AASCO Letter of Support

Richmond-Grows-logo-01-e1418028778178.pngJune __, 2015



Stephen Malone
Association of American Seed Control Officials
625 Robert Street North
St. Paul, Minnesota 55155-2538

Via E-Mail

RE: Letter of Support for Proposed Amendment to RUSSL to Promote Non-Commercial Seed Sharing Activities

Dear Mr. Malone,

On behalf of the more than ___ undersigned seed libraries from across the United States and Canada, I write to express my strong support for the proposed amendment to the Recommended Uniform State Seed Law (RUSSL) to promote non-commercial seed sharing activities by exempting them from the labeling and testing requirements under the model law. Seed sharing through seed libraries, at seed swaps, and between individuals is a timeless and vitally important tradition to support locally adapted seeds, promote access to healthy and culturally significant foods, and educate communities on the important skills of saving seeds.

Seed libraries are community-based organizations dedicated to the charitable and educational missions of providing free seed to the public to encourage gardening, promote seed saving skills, and empower people to become food secure by growing their own food. Across the country, more than 300 seed libraries are creating more resilient local food systems by sharing heirloom, open-pollinated seeds within their communities and developing a network of increasingly skilled seed savers in the process. In urban and rural communities, seed libraries exist as hubs for building community, sharing information, and preserving culture.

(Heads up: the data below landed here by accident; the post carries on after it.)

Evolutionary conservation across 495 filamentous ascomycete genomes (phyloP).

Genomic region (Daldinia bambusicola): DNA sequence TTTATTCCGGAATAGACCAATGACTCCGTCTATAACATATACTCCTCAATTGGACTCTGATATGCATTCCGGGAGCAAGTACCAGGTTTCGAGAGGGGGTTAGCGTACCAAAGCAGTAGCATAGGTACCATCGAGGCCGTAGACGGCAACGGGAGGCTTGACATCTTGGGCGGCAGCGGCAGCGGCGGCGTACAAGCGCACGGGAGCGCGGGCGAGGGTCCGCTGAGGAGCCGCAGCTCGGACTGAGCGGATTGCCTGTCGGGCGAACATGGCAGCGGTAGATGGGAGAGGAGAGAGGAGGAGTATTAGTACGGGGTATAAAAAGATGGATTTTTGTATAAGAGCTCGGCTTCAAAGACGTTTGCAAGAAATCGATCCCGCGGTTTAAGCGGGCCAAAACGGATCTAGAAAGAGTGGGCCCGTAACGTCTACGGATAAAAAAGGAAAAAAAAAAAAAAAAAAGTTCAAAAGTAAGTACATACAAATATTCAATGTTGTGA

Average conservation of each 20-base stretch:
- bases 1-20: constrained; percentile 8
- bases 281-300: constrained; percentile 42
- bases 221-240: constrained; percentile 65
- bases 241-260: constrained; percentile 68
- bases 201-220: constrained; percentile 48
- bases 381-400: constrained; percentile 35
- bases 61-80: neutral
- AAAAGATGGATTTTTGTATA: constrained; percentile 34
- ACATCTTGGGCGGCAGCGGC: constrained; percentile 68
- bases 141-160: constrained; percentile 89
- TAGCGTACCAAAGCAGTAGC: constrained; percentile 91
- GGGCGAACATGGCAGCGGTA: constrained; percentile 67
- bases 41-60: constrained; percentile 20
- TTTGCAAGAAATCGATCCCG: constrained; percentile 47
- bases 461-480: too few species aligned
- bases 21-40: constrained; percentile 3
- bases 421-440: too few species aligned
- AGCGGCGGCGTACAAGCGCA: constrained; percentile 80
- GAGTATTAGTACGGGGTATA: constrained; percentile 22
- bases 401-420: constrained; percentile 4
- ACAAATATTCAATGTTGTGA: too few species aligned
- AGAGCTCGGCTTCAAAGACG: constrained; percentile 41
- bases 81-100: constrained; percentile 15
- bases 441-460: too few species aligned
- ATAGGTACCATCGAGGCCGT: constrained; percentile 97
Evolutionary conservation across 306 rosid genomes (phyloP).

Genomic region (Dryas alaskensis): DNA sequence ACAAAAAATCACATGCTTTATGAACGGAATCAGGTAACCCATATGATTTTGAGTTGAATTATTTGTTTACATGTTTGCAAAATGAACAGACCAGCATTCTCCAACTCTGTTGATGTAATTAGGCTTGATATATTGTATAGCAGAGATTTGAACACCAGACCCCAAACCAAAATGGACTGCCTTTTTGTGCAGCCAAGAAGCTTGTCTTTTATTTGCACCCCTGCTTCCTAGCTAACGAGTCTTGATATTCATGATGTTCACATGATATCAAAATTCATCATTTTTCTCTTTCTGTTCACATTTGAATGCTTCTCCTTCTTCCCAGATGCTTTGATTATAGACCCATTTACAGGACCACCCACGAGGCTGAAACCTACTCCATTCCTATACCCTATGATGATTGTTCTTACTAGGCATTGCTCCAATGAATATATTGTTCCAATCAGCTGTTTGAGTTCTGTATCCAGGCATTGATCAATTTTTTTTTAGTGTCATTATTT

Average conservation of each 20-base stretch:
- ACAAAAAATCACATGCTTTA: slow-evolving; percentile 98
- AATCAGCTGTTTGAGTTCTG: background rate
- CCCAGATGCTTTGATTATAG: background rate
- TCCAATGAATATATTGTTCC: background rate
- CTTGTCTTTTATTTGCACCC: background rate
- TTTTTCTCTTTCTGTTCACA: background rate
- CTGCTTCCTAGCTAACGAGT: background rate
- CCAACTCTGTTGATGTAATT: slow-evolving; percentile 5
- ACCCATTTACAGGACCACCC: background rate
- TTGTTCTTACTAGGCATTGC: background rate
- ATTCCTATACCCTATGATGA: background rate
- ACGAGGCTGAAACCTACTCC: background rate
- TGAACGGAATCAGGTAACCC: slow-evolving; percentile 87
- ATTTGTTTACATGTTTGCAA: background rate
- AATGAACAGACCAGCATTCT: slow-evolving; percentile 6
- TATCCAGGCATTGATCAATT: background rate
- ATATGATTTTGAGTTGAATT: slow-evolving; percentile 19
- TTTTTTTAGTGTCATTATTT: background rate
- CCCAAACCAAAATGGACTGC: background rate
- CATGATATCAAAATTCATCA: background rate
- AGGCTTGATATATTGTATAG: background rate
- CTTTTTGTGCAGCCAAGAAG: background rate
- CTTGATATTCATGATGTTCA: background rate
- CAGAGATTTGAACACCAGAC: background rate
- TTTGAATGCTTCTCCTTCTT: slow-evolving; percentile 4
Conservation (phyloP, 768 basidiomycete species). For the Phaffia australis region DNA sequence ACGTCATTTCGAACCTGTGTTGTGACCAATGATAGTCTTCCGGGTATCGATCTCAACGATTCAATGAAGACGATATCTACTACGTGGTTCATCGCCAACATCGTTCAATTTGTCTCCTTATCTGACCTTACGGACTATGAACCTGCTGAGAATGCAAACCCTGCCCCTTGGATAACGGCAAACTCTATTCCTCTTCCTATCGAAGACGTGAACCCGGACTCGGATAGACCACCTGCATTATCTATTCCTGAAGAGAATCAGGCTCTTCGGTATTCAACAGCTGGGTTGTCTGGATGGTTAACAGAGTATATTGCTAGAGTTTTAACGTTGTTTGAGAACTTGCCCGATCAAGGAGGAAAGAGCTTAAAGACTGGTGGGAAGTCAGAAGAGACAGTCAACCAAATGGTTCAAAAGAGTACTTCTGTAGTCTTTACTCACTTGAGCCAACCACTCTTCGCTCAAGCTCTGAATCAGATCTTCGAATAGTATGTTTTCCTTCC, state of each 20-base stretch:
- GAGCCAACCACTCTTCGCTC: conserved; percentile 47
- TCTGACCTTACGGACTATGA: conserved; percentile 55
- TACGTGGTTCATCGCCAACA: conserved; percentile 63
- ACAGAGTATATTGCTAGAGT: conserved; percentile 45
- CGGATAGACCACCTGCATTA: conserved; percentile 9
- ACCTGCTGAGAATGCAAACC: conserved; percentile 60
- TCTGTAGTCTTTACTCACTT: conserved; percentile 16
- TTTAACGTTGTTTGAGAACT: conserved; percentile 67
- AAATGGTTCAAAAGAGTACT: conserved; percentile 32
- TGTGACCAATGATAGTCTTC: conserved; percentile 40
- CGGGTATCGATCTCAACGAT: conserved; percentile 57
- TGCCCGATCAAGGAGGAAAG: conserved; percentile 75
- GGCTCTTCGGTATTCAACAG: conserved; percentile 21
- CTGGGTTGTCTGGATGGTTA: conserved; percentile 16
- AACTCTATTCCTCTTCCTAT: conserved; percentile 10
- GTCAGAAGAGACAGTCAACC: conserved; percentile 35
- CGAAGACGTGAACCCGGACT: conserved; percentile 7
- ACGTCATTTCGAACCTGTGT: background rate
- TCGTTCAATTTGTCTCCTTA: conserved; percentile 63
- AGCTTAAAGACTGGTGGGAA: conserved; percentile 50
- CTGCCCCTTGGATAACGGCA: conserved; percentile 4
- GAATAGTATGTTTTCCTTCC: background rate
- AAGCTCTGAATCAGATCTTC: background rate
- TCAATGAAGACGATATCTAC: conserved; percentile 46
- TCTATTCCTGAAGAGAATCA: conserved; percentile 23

RUSSL, and the state seed laws it informs, was written with the intent to regulate the commercial trade in seeds. The labeling, permitting, and testing requirements under the law appropriately further that purpose by ensuring that purchasers can rely on the quality of the seeds sold by seed companies. The law, however, never contemplated applying these rules to non-commercial, community-based seed sharing activities like seed libraries. If applied to seed libraries, these rules would create enormous cost and resource barriers for seed libraries that would likely result in seed libraries closing their doors nationwide.

Now, more than ever, we need to encourage, not prohibit, all people to become skilled seed savers and food producers to maintain a strong, sustainable, and resilient food system. Seed libraries offer a practical and responsible path forward in meeting this goal.

Therefore, I respectfully ask that the Association of American Seed Control Officials vote to pass the proposed amendment to RUSSL promoting non-commercial seed sharing activities.



Rebecca Newburn
Richmond Grows Seed Lending Library


Additional Signatories:


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